Every day, providers and pharmacists see unnecessary alerts in the electronic health record. They ignore the alert and move on, which can slowly increase alert fatigue. One study found as many as 68% of drug-drug interactions and 51% of duplicate drug alerts are overridden.1 To support patient safety while addressing alert fatigue among pharmacists and providers, leaders at Banner Health optimized medication clinical decision support (mCDS) and dose range checking (DRC) alerts. The effort helped reduce alerts fired by more than 500,000 per month.2
"Before we collaborated with Cerner, there was just so much data, but we didn't have data down to the granular level we needed to make some decisions to positively impact our alert firings," said Denise Erickson, senior director of clinical sources.
Banner and Cerner Continuous Improvement Delivery (CID) services began working in 2018 to optimize the alerts clinicians received and reduce the number of unnecessary alerts. CID utilized Model Experience recommendations, a combination of best practices from Cerner's client base, paired with data from a month of alerts at Banner to help determine which alerts to suppress and which alerts to allow.
"We looked at which alerts were firing and whom they were firing to," said Brooke Clark, PharmD, pharmacy informatics specialist. "We took that information, compared it against our current preferences, and did a deeper dive in terms of where the alerts fired and where they inappropriately fired."
For mCDS alerts, pharmacists saw a 32%3 decrease in total alerts and accepted 38%4 more of the alerts they received. Providers saw 33%5 fewer alerts and accepted 15.5%6 more of the alerts they did see.
"We did receive feedback that there was a noticeable difference and decrease in the number of alerts firing, both on the pharmacy side and the provider side," said Erickson.
For DRC alerts, the two teams turned on more alerts by increasing the number of groupers — groups of medicines that trigger alerts. Previously, Banner had 58 groupers turned on for pharmacists. After optimization, Banner turned on more than 3,900 groupers to increase dose range checking coverage and assist in enhancing patient safety. In addition, the pharmacists accepted 258% more alerts per day than before.7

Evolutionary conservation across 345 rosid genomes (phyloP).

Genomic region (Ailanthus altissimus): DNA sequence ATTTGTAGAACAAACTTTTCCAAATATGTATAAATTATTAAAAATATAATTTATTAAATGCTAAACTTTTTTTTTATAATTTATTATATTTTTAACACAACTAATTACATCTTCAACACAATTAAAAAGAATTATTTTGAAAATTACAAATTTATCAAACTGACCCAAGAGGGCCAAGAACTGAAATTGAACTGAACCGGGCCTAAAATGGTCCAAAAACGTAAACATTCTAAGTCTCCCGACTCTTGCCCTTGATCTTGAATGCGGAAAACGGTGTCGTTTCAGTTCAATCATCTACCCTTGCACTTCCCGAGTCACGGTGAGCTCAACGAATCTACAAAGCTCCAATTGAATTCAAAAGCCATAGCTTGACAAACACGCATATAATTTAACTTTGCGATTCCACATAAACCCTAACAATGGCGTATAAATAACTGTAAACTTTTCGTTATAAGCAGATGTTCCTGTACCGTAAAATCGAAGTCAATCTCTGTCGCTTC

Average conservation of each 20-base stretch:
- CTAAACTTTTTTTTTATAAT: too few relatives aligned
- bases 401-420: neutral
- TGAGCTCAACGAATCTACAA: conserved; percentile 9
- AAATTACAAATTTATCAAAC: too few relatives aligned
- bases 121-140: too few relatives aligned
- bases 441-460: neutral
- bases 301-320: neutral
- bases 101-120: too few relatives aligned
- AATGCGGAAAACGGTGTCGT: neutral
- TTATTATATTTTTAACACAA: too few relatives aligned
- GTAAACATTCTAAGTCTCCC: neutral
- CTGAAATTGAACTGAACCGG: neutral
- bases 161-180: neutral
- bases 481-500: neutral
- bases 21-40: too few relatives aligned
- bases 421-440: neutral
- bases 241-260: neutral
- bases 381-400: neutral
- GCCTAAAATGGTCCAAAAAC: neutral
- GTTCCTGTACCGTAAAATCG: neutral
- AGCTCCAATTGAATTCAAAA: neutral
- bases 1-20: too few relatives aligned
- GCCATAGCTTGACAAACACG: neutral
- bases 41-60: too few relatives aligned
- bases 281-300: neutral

Post-go-live, Cerner provides Banner leaders with a quarterly monitoring dashboard for one year, displaying their highest alerting DRC groupers. Using that information, the staff can continue working with CID to further fine-tune DRC groupers resulting in more meaningful alerts.
"It's an iterative process," said Andrew Davison, pharmacy informatics specialist. "We're continuing to look at our highest firing alerts and determine if we should make adjustments. Every time we optimize our top ten highest firing alerts, we then go on to the next ten."
1Nanji, Karen C., et al., "Medication-related clinical decision support alert overrides in inpatients," JAMIA, accessed August 8, 2020, https://www.health.gov.au/internet/main/publishing.nsf/Content/DA8177ED1A80D332CA257BF
2Comparing a total of 29,088,567 alerts measured from May – July 2018 for an average of 9,696,189 alerts per month compared to a total of 27,517,567 from August – October 2018, for an average of 9,172,522 alerts per month.
3Comparing a total of 1,002,324 mCDS pharmacist alerts from May – July 2018 to 686,290 alerts from August – October 2018.
4Comparing a total of 3.3998% mCDS pharmacist alerts accepted from May – July 2018 to 4.6864% of alerts accepted from August – October 2018.
5Comparing a total of 251,710 mCDS provider alerts from May – July 2018 to 168,406 alerts from August – October 2018.
6Comparing 14.5384% mCDS provider acceptance rate from May – July 2018 to 16.7903% acceptance rate from August 2018 – October 2018.
7Comparing a monthly average of 16.7 DRC alerts accepted daily from October – December 2019 to 60 accepted alerts a day from February – April 2020.